Kovac's Universal Dream
If you’ve ever felt the urge to do something other than what’s expected of you, this story is for you. Frank Kovac worked a factory job by day, but nurtured a passion for astronomy at night. This is the story of a cloudy night, some glow in the dark paint, and a universal dream.
Driving down Mud Creek Road in Monaco Wisconsin, you might think you’re headed to a campground. But in fact the gravel lane leads to Frank Kovac’s hand-made planetarium.
“When they come here, many people ask me where I bought this. This is something I built. And it took me many years.”
Frank Kovac’s voice echoes slightly inside the steel-paneled shed where the planetarium sits. Behind him is the white wooden globe he built, looming like a giant golf ball. It turns slowly, making a creaking sound.
“The top mechanical aspect is held up by a heavy spring mechanism”
Kovac explains that his is different from typical planetariums. Most rely on star projectors that rotate to show the night sky at different times or seasons.
“In here, I have to roll the globe around the audience to get it ready.”
Instead of moving the image of the stars overhead, the entire globe turns. It’s called a mechanical globe planetarium. At 22 feet in diameter, it’s the largest one of its kind ever built.
“So every single star you see at night is painted in here. And that is about 5000 stars. I painted them with glow paint.”
That’s right, glow in the dark paint. A simple tool for a celestial effect. A grid on the inside of the globe helped him map out where individual stars should go, and Kovac then sponge painted the haze of the milky way.
“And of course I had scaffolding up here. I’ve had people ask me if I felt like Michaelangelo – who did the Sistine Chapel? And I say well, it wasn’t quite like that.”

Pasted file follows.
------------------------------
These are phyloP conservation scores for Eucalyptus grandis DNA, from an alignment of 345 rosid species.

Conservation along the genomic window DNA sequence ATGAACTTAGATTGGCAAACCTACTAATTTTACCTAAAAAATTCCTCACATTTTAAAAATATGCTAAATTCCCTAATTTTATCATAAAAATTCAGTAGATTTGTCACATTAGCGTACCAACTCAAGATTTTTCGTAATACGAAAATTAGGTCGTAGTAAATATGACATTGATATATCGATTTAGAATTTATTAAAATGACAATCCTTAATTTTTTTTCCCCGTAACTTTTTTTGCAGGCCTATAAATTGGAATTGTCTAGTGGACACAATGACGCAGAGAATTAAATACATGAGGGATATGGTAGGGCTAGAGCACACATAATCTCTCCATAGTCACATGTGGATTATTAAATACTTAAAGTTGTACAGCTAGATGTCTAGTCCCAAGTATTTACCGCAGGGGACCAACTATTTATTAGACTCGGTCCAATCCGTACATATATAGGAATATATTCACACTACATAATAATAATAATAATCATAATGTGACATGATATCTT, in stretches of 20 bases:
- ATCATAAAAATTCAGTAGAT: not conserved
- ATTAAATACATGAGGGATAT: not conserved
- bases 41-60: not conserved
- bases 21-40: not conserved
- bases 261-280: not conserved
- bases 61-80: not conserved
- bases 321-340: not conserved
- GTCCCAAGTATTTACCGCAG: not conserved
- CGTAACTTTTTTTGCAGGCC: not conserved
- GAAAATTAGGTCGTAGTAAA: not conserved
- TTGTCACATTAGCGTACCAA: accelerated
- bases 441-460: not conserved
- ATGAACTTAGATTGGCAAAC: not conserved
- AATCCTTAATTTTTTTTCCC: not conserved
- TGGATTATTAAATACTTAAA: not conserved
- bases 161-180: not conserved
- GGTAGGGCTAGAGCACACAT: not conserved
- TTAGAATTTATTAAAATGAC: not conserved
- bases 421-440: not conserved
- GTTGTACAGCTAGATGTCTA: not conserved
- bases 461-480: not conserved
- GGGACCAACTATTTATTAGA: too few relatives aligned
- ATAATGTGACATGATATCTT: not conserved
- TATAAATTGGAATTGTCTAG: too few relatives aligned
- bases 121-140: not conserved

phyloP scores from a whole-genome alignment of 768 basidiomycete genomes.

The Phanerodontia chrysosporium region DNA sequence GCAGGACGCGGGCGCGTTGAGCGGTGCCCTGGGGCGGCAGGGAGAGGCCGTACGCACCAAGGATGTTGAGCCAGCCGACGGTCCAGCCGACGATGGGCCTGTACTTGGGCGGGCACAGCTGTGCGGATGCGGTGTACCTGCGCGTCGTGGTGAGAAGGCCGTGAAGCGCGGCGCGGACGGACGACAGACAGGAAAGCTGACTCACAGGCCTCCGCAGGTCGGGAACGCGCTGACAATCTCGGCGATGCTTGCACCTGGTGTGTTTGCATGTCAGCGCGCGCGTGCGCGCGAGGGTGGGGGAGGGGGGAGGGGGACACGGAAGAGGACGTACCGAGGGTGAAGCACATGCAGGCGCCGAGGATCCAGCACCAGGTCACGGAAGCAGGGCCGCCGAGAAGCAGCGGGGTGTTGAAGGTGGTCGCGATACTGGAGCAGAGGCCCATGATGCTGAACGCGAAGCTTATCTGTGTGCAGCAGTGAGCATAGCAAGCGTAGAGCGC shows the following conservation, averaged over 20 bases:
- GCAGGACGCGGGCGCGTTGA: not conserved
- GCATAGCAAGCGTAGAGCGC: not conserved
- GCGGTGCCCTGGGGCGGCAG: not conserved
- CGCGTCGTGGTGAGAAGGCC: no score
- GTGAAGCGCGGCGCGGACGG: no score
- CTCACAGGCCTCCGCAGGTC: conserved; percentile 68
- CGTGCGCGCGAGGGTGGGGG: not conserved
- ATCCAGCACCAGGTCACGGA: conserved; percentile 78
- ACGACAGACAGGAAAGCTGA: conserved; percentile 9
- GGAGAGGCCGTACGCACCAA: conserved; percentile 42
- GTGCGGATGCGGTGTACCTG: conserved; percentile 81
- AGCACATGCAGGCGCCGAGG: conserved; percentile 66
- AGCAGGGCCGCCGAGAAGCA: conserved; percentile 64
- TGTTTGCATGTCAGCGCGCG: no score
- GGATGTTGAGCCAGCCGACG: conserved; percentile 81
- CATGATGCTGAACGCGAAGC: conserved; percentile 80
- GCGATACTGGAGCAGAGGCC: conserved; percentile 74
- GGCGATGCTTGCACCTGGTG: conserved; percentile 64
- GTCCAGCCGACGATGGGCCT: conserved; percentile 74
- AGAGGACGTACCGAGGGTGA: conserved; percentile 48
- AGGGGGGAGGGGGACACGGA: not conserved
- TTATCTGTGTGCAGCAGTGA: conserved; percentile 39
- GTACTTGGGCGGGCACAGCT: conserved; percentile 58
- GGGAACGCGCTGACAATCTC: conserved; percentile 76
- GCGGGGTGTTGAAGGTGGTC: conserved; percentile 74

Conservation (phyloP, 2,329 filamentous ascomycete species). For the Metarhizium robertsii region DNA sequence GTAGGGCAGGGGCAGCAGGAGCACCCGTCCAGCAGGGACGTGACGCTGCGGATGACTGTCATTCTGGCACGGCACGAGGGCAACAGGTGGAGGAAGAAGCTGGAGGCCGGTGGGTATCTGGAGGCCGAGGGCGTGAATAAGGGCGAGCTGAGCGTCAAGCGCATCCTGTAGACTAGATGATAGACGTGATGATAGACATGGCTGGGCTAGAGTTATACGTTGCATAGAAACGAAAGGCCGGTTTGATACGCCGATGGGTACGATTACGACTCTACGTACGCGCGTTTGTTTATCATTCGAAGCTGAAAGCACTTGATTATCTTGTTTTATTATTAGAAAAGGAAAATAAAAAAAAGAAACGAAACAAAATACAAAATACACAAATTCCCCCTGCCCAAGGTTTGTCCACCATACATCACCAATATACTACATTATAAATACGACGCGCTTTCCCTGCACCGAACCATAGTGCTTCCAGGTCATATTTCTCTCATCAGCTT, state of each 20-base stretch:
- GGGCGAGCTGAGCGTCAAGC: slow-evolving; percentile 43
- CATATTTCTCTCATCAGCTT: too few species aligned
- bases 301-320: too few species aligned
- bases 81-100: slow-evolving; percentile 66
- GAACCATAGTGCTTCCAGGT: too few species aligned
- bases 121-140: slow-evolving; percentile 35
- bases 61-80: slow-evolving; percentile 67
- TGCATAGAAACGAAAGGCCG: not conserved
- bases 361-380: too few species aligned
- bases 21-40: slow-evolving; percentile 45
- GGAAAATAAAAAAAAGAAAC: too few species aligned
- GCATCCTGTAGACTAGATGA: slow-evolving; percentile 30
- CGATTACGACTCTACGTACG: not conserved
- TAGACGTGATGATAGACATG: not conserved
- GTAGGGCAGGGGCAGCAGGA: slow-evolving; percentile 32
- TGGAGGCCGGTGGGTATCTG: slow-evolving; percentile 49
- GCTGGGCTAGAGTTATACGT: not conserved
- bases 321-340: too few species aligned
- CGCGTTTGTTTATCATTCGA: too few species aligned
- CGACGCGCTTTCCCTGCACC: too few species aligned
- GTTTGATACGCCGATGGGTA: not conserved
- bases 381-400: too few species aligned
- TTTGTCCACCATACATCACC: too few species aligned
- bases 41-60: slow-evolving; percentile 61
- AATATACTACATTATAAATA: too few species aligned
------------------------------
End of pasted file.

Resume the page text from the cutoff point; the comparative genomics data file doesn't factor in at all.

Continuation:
Painting the stars took Kovac a year and a half, and the entire building project spanned a decade. Meanwhile he held down a full-time job at the local paper mill. Though the shy kid from Chicago had once harbored a dream of being an astrophysicist, Kovac says his math skills were never up to snuff. After working for several years in a machine shop and spending time in the air force, he took a job at a paper mill in northern Wisconsin, where he knew he could at least have a good view of the stars. Sometimes he would take groups of boyscouts to view the night sky.
“It was 1996 and I had a group of scouts I did a program for. It was a beautiful clear day but it clouded over at night. There went the outdoor stargazing. And that’s when it really came to me – I’m going to build a planetarium where you could learn all about the stars.”
He immediately became obsessed with the idea. He couldn’t wait to get home from the mill every day so he could work on the planetarium. One piece of plywood at a time, the mechanical globe took shape, sheltered within a ramshackle shed with nothing but flapping tarps for walls. But it gradually became more than another side-project. As the years wore on Frank sank over $150,000 dollars into the project, even refinancing his house to pay the last few bills.
“People say, you mean you’re doing all this for fake stars? I said well, all planetariums are fake stars. …it’s about trying to make it look accurate.”
But it’s also about something else.
Dedicating the planetarium to the memory of his father, who taught him to love the night sky, Kovac says he built the planetarium to share it with others. And with thousands of visitors now flocking here every year, Kovac says it’s been a big change in his life.
“I was so scared when it came to 2007 because I knew everything was coming together – and then I had to do a show. I was a very shy person in school.”
He remembers wanting to pass out when he had to read the Gettsyburg address in front of his class. Now, he’s a pro at these planetarium shows, and doesn’t even use notes as he describes how the universe works.
“If you were to remove this building here and open this globe, you would see that star right here.”
He’s pointing a red laser at the northstar. It’s not painted straight overhead, but about halfway to the horizon, because northern Wisconsin sits on the 45th parallel. Inside the dark cocoon of the planetarium, it’s peaceful and the stars surprisingly lifelike. Kovac can even crank up the crickets for a nighttime feel. After about half an hour--
“The paint starts to shimmer…and it really gives you the feeling of being outside.”
Now Kovac says, he loves seeing visitors come away inspired by his project. Six years into business, Kovac still picks up seasonal jobs in the winter when visitor traffic slows. But his bold idea seems to have paid off, in more ways than one.